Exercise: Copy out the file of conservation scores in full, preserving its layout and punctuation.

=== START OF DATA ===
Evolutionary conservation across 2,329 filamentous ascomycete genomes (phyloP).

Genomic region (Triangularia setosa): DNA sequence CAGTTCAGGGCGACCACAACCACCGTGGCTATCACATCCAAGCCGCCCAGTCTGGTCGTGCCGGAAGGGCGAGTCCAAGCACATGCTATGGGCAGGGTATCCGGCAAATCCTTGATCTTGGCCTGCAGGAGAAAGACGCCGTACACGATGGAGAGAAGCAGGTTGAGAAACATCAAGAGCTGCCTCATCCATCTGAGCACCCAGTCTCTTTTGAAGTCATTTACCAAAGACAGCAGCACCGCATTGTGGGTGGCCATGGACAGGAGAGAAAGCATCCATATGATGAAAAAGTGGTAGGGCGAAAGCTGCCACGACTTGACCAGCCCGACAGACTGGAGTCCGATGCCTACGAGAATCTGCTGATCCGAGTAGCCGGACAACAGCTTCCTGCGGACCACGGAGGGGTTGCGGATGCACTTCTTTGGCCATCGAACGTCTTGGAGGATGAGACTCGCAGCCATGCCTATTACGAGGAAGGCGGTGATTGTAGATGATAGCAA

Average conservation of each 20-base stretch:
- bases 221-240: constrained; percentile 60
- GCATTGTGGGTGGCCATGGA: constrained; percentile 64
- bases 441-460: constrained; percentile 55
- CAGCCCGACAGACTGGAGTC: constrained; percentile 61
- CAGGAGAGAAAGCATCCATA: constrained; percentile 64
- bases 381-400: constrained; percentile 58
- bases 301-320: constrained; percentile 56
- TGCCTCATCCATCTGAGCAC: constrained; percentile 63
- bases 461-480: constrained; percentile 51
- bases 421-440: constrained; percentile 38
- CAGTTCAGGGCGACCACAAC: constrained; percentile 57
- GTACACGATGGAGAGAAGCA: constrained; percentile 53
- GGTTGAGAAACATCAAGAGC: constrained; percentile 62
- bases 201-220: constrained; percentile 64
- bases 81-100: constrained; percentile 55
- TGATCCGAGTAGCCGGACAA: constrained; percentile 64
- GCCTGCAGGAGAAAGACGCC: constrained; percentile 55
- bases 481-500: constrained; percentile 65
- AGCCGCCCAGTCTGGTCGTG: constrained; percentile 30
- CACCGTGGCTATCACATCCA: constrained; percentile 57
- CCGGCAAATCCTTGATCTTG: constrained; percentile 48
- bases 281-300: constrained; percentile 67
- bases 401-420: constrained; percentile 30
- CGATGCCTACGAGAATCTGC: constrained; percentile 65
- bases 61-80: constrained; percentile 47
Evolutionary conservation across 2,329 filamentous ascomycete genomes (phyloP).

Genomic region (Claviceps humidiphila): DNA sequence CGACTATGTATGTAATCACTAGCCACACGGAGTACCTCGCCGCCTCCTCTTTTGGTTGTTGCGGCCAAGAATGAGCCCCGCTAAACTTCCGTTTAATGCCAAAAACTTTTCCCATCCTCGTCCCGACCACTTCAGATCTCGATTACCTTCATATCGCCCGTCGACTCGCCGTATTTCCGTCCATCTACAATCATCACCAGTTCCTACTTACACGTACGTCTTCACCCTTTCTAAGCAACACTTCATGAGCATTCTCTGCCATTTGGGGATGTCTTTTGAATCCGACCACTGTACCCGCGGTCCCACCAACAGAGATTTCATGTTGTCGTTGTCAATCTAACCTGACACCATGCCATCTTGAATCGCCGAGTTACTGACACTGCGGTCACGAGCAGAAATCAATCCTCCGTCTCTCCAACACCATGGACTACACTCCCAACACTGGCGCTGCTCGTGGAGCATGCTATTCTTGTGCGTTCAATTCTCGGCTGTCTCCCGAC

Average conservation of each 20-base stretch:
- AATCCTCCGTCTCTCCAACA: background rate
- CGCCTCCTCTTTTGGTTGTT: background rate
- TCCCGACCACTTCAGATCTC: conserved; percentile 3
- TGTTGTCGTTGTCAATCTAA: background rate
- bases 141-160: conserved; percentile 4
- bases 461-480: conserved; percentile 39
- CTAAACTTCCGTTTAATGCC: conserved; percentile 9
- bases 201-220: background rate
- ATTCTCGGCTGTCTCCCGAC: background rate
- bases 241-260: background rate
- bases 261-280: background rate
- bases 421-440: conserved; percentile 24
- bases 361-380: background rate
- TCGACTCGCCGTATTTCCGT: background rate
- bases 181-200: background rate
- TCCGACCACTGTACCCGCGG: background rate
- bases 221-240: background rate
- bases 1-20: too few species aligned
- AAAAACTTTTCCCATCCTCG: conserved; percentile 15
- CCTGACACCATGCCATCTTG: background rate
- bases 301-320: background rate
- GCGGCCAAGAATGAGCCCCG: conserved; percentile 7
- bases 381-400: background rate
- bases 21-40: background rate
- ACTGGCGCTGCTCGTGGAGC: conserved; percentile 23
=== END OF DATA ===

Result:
Evolutionary conservation across 2,329 filamentous ascomycete genomes (phyloP).

Genomic region (Triangularia setosa): DNA sequence CAGTTCAGGGCGACCACAACCACCGTGGCTATCACATCCAAGCCGCCCAGTCTGGTCGTGCCGGAAGGGCGAGTCCAAGCACATGCTATGGGCAGGGTATCCGGCAAATCCTTGATCTTGGCCTGCAGGAGAAAGACGCCGTACACGATGGAGAGAAGCAGGTTGAGAAACATCAAGAGCTGCCTCATCCATCTGAGCACCCAGTCTCTTTTGAAGTCATTTACCAAAGACAGCAGCACCGCATTGTGGGTGGCCATGGACAGGAGAGAAAGCATCCATATGATGAAAAAGTGGTAGGGCGAAAGCTGCCACGACTTGACCAGCCCGACAGACTGGAGTCCGATGCCTACGAGAATCTGCTGATCCGAGTAGCCGGACAACAGCTTCCTGCGGACCACGGAGGGGTTGCGGATGCACTTCTTTGGCCATCGAACGTCTTGGAGGATGAGACTCGCAGCCATGCCTATTACGAGGAAGGCGGTGATTGTAGATGATAGCAA

Average conservation of each 20-base stretch:
- bases 221-240: constrained; percentile 60
- GCATTGTGGGTGGCCATGGA: constrained; percentile 64
- bases 441-460: constrained; percentile 55
- CAGCCCGACAGACTGGAGTC: constrained; percentile 61
- CAGGAGAGAAAGCATCCATA: constrained; percentile 64
- bases 381-400: constrained; percentile 58
- bases 301-320: constrained; percentile 56
- TGCCTCATCCATCTGAGCAC: constrained; percentile 63
- bases 461-480: constrained; percentile 51
- bases 421-440: constrained; percentile 38
- CAGTTCAGGGCGACCACAAC: constrained; percentile 57
- GTACACGATGGAGAGAAGCA: constrained; percentile 53
- GGTTGAGAAACATCAAGAGC: constrained; percentile 62
- bases 201-220: constrained; percentile 64
- bases 81-100: constrained; percentile 55
- TGATCCGAGTAGCCGGACAA: constrained; percentile 64
- GCCTGCAGGAGAAAGACGCC: constrained; percentile 55
- bases 481-500: constrained; percentile 65
- AGCCGCCCAGTCTGGTCGTG: constrained; percentile 30
- CACCGTGGCTATCACATCCA: constrained; percentile 57
- CCGGCAAATCCTTGATCTTG: constrained; percentile 48
- bases 281-300: constrained; percentile 67
- bases 401-420: constrained; percentile 30
- CGATGCCTACGAGAATCTGC: constrained; percentile 65
- bases 61-80: constrained; percentile 47
Evolutionary conservation across 2,329 filamentous ascomycete genomes (phyloP).

Genomic region (Claviceps humidiphila): DNA sequence CGACTATGTATGTAATCACTAGCCACACGGAGTACCTCGCCGCCTCCTCTTTTGGTTGTTGCGGCCAAGAATGAGCCCCGCTAAACTTCCGTTTAATGCCAAAAACTTTTCCCATCCTCGTCCCGACCACTTCAGATCTCGATTACCTTCATATCGCCCGTCGACTCGCCGTATTTCCGTCCATCTACAATCATCACCAGTTCCTACTTACACGTACGTCTTCACCCTTTCTAAGCAACACTTCATGAGCATTCTCTGCCATTTGGGGATGTCTTTTGAATCCGACCACTGTACCCGCGGTCCCACCAACAGAGATTTCATGTTGTCGTTGTCAATCTAACCTGACACCATGCCATCTTGAATCGCCGAGTTACTGACACTGCGGTCACGAGCAGAAATCAATCCTCCGTCTCTCCAACACCATGGACTACACTCCCAACACTGGCGCTGCTCGTGGAGCATGCTATTCTTGTGCGTTCAATTCTCGGCTGTCTCCCGAC

Average conservation of each 20-base stretch:
- AATCCTCCGTCTCTCCAACA: background rate
- CGCCTCCTCTTTTGGTTGTT: background rate
- TCCCGACCACTTCAGATCTC: conserved; percentile 3
- TGTTGTCGTTGTCAATCTAA: background rate
- bases 141-160: conserved; percentile 4
- bases 461-480: conserved; percentile 39
- CTAAACTTCCGTTTAATGCC: conserved; percentile 9
- bases 201-220: background rate
- ATTCTCGGCTGTCTCCCGAC: background rate
- bases 241-260: background rate
- bases 261-280: background rate
- bases 421-440: conserved; percentile 24
- bases 361-380: background rate
- TCGACTCGCCGTATTTCCGT: background rate
- bases 181-200: background rate
- TCCGACCACTGTACCCGCGG: background rate
- bases 221-240: background rate
- bases 1-20: too few species aligned
- AAAAACTTTTCCCATCCTCG: conserved; percentile 15
- CCTGACACCATGCCATCTTG: background rate
- bases 301-320: background rate
- GCGGCCAAGAATGAGCCCCG: conserved; percentile 7
- bases 381-400: background rate
- bases 21-40: background rate
- ACTGGCGCTGCTCGTGGAGC: conserved; percentile 23